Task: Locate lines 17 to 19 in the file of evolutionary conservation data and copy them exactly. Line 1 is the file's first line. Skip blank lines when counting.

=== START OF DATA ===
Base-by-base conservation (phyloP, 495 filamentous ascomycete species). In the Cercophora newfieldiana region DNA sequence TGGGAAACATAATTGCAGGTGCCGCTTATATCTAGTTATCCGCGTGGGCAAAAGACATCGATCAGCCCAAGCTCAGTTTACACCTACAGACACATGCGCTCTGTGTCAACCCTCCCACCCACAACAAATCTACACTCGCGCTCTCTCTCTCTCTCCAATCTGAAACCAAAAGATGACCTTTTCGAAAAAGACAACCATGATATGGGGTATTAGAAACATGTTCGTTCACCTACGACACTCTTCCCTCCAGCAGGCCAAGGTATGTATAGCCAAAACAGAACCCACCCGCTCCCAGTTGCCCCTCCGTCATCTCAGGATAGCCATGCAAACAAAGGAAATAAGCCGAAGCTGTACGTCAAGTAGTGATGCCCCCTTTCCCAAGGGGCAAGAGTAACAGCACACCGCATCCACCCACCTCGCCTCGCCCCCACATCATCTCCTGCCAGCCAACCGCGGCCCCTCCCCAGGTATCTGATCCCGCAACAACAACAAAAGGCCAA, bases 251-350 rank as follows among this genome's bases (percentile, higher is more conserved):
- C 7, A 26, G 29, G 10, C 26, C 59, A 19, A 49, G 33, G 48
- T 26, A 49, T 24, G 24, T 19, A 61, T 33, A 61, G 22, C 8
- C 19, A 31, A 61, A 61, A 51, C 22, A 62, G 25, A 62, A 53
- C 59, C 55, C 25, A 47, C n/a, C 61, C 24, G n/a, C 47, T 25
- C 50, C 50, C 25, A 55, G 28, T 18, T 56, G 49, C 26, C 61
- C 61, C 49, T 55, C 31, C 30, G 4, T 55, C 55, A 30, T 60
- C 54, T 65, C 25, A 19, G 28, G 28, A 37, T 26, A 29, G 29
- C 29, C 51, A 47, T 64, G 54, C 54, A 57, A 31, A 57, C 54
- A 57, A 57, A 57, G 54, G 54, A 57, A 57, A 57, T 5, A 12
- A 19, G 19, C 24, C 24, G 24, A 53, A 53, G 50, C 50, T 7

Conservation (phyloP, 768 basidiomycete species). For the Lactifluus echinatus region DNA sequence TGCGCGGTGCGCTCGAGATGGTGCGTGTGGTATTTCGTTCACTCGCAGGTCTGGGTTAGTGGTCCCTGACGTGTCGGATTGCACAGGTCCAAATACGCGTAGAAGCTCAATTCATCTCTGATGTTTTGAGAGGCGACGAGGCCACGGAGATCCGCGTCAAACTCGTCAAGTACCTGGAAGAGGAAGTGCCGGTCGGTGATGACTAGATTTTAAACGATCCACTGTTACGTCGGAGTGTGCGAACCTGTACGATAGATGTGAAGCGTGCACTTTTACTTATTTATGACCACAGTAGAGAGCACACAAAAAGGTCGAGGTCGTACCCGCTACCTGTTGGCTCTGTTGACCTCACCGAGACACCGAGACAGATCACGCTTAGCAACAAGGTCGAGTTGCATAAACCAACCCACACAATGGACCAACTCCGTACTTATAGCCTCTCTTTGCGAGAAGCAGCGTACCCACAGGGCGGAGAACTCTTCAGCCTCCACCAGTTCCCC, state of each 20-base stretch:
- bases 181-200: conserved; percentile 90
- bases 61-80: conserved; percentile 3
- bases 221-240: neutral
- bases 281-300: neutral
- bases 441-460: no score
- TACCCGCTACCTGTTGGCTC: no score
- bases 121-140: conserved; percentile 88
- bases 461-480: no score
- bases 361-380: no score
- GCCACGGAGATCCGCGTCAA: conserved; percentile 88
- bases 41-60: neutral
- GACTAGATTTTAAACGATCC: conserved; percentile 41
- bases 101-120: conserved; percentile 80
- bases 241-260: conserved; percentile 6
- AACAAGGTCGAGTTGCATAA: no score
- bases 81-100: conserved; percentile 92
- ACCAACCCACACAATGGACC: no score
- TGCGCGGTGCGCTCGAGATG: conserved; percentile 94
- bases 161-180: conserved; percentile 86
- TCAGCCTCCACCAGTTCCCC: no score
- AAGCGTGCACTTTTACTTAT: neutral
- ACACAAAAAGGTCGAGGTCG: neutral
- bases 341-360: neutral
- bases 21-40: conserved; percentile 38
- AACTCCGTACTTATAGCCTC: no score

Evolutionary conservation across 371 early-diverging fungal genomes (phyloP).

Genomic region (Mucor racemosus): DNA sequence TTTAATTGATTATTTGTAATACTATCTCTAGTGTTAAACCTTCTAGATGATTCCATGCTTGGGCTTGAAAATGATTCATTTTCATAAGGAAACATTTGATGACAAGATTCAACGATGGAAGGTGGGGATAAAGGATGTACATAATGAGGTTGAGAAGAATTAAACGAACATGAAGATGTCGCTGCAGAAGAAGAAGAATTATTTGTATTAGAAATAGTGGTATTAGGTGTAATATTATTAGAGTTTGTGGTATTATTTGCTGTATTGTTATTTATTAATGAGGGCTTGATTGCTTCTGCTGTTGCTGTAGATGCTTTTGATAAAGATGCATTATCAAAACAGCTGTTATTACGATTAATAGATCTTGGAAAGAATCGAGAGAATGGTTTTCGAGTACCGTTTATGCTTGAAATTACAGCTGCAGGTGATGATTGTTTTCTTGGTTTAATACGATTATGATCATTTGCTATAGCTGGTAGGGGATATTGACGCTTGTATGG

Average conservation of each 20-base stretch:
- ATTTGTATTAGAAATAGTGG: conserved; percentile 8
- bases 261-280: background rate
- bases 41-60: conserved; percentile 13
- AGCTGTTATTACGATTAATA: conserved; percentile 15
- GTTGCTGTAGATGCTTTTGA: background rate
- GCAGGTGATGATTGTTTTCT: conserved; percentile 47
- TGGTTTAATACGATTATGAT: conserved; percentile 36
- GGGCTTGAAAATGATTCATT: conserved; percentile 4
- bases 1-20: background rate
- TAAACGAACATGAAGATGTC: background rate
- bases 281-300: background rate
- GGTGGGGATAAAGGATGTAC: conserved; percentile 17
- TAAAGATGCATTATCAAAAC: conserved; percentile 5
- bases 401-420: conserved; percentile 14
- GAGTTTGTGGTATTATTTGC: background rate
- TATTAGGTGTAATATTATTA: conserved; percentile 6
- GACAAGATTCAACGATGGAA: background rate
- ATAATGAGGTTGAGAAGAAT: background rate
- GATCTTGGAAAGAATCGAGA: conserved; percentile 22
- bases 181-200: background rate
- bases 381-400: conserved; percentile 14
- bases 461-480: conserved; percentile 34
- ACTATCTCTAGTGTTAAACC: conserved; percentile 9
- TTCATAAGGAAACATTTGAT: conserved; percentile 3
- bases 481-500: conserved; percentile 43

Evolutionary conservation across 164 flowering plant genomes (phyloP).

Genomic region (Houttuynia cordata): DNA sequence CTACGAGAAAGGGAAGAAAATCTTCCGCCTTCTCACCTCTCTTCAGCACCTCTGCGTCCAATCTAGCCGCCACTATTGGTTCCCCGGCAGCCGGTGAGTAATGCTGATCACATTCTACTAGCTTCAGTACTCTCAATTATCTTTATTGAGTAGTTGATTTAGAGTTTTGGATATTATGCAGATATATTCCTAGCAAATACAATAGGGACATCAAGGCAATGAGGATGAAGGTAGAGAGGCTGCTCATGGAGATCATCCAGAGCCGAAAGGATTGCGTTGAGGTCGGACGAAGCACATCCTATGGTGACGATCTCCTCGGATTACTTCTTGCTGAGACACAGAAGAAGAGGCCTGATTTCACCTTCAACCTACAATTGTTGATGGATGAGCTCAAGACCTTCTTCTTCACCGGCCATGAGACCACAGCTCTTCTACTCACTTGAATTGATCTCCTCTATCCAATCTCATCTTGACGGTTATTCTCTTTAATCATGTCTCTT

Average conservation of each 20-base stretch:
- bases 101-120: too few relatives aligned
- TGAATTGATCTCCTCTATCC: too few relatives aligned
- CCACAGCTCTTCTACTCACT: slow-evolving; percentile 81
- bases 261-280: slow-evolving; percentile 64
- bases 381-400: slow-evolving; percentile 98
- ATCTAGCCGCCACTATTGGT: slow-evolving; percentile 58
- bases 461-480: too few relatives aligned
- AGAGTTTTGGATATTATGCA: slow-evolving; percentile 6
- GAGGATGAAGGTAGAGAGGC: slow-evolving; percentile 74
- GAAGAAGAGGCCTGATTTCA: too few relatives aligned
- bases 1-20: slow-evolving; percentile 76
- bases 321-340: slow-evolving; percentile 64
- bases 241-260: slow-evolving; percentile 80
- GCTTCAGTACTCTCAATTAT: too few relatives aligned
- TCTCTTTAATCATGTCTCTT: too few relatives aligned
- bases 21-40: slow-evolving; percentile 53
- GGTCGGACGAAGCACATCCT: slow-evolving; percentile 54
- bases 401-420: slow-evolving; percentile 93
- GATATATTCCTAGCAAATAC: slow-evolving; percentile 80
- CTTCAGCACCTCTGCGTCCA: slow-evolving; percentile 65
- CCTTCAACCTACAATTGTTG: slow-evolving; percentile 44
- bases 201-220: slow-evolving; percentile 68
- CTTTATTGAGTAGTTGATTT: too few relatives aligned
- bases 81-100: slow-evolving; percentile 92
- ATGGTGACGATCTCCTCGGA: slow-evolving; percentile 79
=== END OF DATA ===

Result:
- bases 441-460: no score
- TACCCGCTACCTGTTGGCTC: no score
- bases 121-140: conserved; percentile 88